Driving the iQ as we did, mostly in an urban setting, is quite enjoyable. Given how short the wheelbase of the car is, the ride is not overly choppy or harsh. The ride is firm, but acceptably so. The steering in fairly direct, maybe not go kart sharp, but still very good. The only transmission offered in the iQ for North America is the Toyota CVT. We have to say that the CVT in the iQ may be the best we’ve ever driven! It was for the most part a non factor, and that may be the highest praise we can give that style of transmission. When asked about the availability of a manual transmission for the car, Jack Hollis said that while he, and many others at Scion North America would like to see that as an option, the fact that 95% of Gen Y’ers don’t know how to drive a manual, is an issue, plus the fact that the car is targeted at the urban environment, a CVT was a better choice.
What is astonishing about driving the iQ is just how tight the turning radius is. It’s not a joke to say that the iQ can “turn on a dime and give you eight cents change”. The actual turning radius of the car is 12.9 feet!! The iQ can almost turn within it’s own length! Parking the iQ is very easy as well. While you can’t see the nose of the car while seated behind the wheel, the nose of the car isn’t much past your feet being on the peddles. Rear visibility is good as well, and again the rear bumper is four inches past the rear glass, so distance is easy to judge.
The engine powering the iQ is Toyota’s 1.3 liter inline four cylinder, and with the CVT transmission it returns fuel economy in the iQ is 36mpg city, 37 highway and 37 combined. Acceleration feels good in urban environments. While the actual 0-60 numbers are around 10 seconds, the iQ feels much zippier than that. On the freeway the iQ wasn’t buffeted around by large semis. While our highway segment was short with the car, it was enough to get a good take away. We wouldn’t want to take a four hour drive on the highway all the time with the iQ, but if your commute includes highway time, this Scion will do just fine. Wind noise at speed is also very low, in part due the aero sculpting of the the car in the wind tunnel. It’s had to believe, but the iQ had a drag coefficient of just .31!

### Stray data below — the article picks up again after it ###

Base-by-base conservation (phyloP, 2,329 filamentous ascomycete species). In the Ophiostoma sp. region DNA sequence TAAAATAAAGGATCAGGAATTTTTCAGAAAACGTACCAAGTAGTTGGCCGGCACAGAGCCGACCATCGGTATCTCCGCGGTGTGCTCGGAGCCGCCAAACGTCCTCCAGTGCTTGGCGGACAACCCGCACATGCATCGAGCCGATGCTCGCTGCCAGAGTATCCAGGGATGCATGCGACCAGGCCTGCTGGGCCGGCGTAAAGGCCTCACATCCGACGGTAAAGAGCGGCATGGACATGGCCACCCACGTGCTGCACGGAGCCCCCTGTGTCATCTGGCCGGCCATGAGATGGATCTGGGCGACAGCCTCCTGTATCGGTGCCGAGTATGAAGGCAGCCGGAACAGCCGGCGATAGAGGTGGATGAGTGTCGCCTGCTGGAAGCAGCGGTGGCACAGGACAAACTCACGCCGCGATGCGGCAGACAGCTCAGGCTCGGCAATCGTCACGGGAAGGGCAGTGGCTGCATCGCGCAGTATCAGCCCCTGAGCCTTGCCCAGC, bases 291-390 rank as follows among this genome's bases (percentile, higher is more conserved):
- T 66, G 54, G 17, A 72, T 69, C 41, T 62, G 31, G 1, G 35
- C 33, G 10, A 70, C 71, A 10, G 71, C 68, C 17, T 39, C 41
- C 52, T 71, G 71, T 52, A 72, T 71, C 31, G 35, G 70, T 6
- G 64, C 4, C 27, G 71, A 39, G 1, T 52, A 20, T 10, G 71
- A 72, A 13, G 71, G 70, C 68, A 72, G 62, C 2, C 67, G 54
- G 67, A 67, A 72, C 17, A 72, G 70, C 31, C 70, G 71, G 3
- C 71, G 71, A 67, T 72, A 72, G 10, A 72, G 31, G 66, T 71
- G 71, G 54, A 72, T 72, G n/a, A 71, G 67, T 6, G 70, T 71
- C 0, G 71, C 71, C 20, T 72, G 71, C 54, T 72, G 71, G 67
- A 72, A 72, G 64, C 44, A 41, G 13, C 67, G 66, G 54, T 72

The Scion iQ will be available in dealers on the West Coast beginning in early December, and roll out across the rest of the country in stages through March. Scion are looking to sell about 2,000 iQ’s per month once the car is released across the country, and they do expect sales to be concentrated in areas like L.A., San Francisco, Seattle, Boston, New York and Chicago, areas where the iQ would fit well into tight urban environments.
Going in we didn’t know what to expect with the iQ, really all we’d ever really seen of it were segments from Fifth Gear and Top Gear. It will make a great commuter car, a great car for college students, or a car for people who live in cities who need cars for things like going to the grocery store, or running a number of errands where a Zip car service or public transportation wouldn’t work out. We have to say walking away from our drive, that the iQ is a very impressive little car.